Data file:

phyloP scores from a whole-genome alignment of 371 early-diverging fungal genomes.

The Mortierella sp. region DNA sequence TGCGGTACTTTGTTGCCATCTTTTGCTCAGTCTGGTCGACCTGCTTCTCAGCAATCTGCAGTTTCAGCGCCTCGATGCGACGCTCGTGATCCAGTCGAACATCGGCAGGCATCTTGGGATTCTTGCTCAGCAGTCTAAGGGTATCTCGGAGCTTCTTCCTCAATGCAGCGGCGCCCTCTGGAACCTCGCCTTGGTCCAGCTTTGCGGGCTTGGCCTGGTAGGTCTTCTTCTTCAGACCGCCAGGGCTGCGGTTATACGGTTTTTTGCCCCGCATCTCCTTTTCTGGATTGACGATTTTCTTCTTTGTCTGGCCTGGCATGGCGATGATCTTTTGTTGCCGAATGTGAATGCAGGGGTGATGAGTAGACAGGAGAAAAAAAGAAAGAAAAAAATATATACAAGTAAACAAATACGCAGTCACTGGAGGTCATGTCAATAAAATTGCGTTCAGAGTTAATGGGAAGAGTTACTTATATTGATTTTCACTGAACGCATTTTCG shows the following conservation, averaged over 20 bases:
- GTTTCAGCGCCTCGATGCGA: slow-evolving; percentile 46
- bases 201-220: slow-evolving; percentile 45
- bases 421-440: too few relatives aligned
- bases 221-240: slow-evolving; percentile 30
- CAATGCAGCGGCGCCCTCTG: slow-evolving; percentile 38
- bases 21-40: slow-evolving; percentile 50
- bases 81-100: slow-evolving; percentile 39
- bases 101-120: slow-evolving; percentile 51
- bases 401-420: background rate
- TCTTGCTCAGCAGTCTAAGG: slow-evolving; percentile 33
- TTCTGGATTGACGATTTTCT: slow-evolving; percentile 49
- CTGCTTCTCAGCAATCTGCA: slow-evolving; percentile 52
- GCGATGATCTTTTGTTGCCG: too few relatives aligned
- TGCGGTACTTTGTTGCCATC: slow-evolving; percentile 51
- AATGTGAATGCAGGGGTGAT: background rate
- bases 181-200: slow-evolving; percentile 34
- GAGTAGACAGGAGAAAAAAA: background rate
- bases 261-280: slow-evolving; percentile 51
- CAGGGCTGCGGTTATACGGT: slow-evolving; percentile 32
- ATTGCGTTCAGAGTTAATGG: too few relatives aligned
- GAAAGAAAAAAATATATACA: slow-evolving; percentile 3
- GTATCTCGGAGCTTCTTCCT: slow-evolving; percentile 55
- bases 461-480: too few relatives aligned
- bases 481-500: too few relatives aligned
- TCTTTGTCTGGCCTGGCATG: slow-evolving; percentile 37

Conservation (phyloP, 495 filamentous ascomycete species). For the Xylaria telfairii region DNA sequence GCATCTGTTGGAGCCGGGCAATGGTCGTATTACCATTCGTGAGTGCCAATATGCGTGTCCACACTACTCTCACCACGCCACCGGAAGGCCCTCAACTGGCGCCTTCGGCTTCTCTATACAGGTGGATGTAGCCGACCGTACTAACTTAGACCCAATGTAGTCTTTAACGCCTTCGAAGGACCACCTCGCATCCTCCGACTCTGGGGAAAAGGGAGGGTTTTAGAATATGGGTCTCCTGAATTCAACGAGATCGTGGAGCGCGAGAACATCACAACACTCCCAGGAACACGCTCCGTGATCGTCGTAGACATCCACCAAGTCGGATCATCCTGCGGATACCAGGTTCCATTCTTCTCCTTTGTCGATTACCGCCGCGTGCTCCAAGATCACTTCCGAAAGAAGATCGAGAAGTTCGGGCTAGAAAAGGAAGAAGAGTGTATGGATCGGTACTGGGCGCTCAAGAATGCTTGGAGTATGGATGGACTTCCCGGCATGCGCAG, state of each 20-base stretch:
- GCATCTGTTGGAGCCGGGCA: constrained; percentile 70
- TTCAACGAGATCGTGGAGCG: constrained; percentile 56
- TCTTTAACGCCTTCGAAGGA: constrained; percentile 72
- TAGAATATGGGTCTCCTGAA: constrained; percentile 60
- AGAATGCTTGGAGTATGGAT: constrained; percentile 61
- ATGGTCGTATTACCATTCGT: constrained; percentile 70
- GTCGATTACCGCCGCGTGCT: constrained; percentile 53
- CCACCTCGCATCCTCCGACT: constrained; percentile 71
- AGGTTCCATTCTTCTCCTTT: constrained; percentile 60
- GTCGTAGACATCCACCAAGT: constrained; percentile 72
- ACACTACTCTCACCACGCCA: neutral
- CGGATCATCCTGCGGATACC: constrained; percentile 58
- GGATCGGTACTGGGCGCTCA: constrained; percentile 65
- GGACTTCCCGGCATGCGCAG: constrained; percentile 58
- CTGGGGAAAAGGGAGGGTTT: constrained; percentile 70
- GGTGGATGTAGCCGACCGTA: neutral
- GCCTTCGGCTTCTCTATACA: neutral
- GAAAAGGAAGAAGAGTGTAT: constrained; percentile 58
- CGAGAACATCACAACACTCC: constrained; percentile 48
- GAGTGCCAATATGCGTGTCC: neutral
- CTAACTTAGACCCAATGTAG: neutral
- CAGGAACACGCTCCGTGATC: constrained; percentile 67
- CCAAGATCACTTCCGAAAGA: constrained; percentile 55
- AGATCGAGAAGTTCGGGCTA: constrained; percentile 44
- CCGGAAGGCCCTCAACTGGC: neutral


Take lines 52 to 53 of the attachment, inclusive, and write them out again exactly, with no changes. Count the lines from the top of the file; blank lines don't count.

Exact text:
- AGATCGAGAAGTTCGGGCTA: constrained; percentile 44
- CCGGAAGGCCCTCAACTGGC: neutral